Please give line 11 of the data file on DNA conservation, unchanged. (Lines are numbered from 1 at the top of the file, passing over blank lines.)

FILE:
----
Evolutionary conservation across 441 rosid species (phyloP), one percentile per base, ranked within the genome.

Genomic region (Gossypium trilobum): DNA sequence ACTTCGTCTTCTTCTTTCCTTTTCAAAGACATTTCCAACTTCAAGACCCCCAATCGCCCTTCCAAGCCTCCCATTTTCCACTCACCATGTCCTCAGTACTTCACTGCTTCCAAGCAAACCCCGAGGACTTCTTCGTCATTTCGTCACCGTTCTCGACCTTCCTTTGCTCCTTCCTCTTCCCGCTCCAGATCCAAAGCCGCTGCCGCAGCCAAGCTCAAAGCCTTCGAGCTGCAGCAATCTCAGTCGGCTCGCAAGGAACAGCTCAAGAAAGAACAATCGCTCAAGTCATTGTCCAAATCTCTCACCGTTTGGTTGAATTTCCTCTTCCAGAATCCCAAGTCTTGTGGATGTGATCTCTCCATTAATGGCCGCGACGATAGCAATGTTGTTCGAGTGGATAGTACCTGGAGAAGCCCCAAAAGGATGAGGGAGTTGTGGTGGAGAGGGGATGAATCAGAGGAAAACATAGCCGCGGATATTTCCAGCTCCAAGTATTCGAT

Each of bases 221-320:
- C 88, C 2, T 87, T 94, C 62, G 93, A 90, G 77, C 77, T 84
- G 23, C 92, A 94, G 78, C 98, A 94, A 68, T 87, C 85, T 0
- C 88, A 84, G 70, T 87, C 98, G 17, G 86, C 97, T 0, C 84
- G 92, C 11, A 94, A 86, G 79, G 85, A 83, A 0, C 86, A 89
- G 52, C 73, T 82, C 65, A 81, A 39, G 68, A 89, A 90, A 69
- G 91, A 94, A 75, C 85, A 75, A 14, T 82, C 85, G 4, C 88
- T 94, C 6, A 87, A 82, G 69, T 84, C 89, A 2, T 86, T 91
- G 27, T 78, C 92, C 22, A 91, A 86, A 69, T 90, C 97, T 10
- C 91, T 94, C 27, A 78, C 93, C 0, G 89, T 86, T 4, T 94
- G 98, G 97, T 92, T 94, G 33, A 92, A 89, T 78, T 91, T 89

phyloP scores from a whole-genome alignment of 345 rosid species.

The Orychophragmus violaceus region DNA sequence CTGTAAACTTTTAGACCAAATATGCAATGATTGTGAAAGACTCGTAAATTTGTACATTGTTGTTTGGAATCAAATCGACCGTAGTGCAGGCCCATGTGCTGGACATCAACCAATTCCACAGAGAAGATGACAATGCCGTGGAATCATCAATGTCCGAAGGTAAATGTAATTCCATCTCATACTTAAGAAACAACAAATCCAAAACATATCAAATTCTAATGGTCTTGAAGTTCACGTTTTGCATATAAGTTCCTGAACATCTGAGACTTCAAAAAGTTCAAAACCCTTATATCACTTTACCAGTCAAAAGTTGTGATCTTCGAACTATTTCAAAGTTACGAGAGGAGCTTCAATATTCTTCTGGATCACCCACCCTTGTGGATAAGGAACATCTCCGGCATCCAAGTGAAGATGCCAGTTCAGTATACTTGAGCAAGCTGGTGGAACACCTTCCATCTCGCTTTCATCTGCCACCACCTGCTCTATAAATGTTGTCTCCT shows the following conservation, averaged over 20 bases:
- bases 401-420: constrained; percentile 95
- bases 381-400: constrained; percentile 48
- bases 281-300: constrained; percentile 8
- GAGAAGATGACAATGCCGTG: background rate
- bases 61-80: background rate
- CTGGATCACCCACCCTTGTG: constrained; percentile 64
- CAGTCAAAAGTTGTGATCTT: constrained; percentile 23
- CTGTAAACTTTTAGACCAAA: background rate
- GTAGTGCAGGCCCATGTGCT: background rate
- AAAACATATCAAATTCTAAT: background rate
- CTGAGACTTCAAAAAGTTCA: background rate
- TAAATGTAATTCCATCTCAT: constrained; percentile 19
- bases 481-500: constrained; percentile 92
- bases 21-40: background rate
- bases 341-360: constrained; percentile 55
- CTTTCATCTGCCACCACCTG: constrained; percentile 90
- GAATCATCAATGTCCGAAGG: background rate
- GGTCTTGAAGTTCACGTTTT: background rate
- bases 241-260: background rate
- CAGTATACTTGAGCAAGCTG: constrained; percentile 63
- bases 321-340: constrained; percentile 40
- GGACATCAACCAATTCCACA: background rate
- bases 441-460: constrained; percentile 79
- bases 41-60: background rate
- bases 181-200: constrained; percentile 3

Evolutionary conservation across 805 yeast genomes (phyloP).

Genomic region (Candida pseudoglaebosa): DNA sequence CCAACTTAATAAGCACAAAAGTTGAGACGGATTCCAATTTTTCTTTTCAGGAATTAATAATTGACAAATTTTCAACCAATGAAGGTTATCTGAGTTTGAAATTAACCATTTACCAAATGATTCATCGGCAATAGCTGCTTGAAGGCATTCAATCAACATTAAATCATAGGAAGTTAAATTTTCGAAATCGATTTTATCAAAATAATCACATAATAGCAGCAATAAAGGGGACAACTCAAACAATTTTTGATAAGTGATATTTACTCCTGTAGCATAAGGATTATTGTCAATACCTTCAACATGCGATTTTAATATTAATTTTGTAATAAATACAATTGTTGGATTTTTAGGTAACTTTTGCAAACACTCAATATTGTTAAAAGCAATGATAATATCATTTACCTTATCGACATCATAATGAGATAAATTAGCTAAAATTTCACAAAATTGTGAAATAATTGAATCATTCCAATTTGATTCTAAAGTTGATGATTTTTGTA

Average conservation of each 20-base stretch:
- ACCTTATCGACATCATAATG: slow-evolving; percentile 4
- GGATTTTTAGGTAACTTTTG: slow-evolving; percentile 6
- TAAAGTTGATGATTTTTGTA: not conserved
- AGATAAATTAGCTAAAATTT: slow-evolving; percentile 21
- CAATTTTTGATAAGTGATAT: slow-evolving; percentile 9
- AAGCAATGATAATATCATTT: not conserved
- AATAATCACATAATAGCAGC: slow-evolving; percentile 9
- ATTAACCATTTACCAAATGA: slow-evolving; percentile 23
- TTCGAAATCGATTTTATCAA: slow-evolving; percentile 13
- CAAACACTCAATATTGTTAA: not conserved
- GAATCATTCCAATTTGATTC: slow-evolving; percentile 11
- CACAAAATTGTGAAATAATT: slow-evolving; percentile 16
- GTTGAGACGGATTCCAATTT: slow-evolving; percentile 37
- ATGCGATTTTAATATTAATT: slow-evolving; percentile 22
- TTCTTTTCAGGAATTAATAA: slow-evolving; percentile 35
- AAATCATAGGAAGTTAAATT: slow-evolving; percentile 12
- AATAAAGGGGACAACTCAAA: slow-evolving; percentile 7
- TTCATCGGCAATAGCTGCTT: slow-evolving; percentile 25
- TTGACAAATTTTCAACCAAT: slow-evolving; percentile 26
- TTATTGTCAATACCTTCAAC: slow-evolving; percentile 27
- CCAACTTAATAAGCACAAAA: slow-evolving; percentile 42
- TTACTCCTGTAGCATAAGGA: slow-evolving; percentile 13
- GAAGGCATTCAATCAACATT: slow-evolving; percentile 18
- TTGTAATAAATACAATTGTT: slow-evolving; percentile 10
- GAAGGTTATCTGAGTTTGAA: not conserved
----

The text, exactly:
- G 27, T 78, C 92, C 22, A 91, A 86, A 69, T 90, C 97, T 10